Far and near mindsets

Last month, I was at the Yale University and was listening to Prof. Nathan Novemsky on different mindsets. Of the various mindsets we discussed, psychological distance (and its impact on communication and marketing) caught my attention. In this blog post, I elaborate the concept of psychological distance, and why it is important in the context of entrepreneurship and multi-sided platform businesses.

Psychological distance: Basics

Prof. Novemsky’s (and his colleagues’) research indicates that as people get closer to the decision in terms of time, their mindset changes from a “far mindset” to a “near mindset”. When people engage with you on a far mindset, they are concerned about the “why” questions; whereas when they engage with you on a near mindset, they are concerned about the “how” questions.

Let me illustrate. When a customer downloads an Uber App for the first time, she is more concerned about how she is contributing to the environment by being part of the shared economy, and therefore is less concerned about issues like the minute features of the user interface/ user experience. On the other hand, a customer who is getting out of a day-long meeting with a demanding customer is worried more about the minute details of the ride, like the time taken for the car to arrive, type and cleanliness of the car, and driver’s credentials and behavior; as she is engaging on a near mindset.

Communication and marketing

The understanding of what mindset your customer is engaging with you is imperative to designing your communication. When you advertise a grocery home delivery service on television, you might want to appeal to the consumer’s far mindset … that talks about why he should choose your service rather than the neighborhood grocer/ vegetable market. For instance, the benefits of fresh produce straight from the farm (without middlemen) faster would make immense sense. However, when you communicate with your customer after he has decided to place an order, you might want to talk about specific discounts, receiving delivery at a convenient time, quantity changes, add-ons and freebies, and payment options.

What does this mean to start-ups/ entrepreneurs?

That’s simple, right. A founder communicating with a potential investor should talk to the “far mindset” rather than the “near mindset” if he has to raise money. However, a customer presentation has to appeal to the near mindset.

For instance, the home-health care start-up for pets (petzz.org) communicates convenience of all-day home-visits of veterinarians to its pet-owners; the specific plans available that pet-owners can choose from; and the significant increase in business for the veterinarian partners. However, when it runs camps to enroll pet-owners, it talks about “healthy pets are happy pets” communicating to the far-mindset.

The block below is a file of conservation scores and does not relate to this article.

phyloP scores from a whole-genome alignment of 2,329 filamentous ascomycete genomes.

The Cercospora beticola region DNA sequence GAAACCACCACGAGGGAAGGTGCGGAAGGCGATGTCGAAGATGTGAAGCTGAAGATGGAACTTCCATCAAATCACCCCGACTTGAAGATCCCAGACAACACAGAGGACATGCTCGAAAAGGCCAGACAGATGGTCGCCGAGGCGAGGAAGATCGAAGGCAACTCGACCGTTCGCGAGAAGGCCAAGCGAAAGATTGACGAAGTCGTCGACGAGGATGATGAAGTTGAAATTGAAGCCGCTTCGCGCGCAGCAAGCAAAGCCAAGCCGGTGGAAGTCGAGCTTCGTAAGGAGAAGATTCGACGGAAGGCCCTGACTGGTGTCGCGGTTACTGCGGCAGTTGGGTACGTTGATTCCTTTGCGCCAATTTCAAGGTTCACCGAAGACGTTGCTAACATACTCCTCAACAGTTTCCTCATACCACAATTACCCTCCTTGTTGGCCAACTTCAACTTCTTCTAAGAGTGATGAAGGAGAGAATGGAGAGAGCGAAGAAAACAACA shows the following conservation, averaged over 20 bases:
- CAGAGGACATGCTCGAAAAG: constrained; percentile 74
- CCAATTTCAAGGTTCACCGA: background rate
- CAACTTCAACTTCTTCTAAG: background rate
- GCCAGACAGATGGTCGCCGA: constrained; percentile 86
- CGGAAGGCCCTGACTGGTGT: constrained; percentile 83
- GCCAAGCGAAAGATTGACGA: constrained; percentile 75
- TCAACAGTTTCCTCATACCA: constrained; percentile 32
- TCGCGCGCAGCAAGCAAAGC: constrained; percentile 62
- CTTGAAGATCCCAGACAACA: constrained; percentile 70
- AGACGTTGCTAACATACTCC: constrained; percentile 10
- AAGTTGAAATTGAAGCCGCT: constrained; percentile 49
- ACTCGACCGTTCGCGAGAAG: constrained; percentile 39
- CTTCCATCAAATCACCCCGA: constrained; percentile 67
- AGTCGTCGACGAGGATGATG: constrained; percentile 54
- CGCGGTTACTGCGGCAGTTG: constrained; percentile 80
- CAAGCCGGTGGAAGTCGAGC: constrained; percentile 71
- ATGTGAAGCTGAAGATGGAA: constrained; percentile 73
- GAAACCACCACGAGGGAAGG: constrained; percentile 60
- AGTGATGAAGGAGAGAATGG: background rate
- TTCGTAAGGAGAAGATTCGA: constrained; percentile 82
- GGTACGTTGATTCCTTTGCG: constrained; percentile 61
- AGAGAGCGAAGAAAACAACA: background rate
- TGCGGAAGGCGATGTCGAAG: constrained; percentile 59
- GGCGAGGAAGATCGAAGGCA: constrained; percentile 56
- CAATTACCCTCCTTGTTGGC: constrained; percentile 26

However, the investor deck only appeals to the far mindset … how their business model leads to “healthy pets” and why this is a compelling value proposition for its pet-owners, veterinarians as well as other partners in its platform.

[Disclaimer: I advise petzz.org]

Implications for multi-sided platforms

Not so simple. I can envisage that there may different sides of a platform that may be operating at different mindsets and the MSPs may need to be continuously aware of. Take the example of the social-giving/ crowd-funding platform Milaap (milaap.org). The two sides of the platform are givers and fund-raisers.

Imagine a fund-raiser appeal … which one appeals to you most?

  1. “help a school from rural Chattisgarh build toilets for girls”
  2. “help support girls’ education”
  3. “make sure girls like Shanti don’t drop out of school”

As you move down from option 1 to 2 to 3, you are increasingly operating from the far-mindset!

On the other hand, when Milaap attracts fund-raisers with the following messages

  1. “you get the most socially-conscious givers at milaap”
  2. “it’s easy to communicate with givers at milaap”
  3. “it’s is easy to login, set up and free”

As you move down from option 1 to 2 to 3 here, you move towards a near-mindset!

It gets more complicated when the different sides of the platform are at different stages of decision-making. For instance, when a C2C used-goods marketplace platform like Quikr has a lot of buyers and lesser number of sellers; the messaging across the two sides has to be different! For the sellers who are yet contemplating joining the platform, the message has to be appealing to the far mindset (of decluttering their homes), whereas for the umpteen buyers who are looking for goods on the platform, the message has to appeal to the ease of transacting (near mindset).

Match the message to the mindset and the stage of the engagement

In summary, effective platforms have to communicate consistently across multiple sides of the platform, however keeping in mind the different mindsets of the respective sides. A cab hailing app has to communicate differently to its riders as well as drivers, while sustaining the same positioning. If the rider value offering was about speed of the cab reaching you, the driver communication has to be consistent – speed of reaching the rider. For the driver, it is near mindset (speed of reaching the rider is about efficiency), whereas for the rider, speed may be appealing to the far mindset (about not driving your own car and keep it waiting all day at an expensive parking place; or better still, reducing congestion in the city centers). And for sure, these messages also have to change over the various stages of consumer engagement, right!

Any examples of mismatched communication welcome!

Cheers from a rainy day in Nuremberg, Germany.

© 2018. R. Srinivasan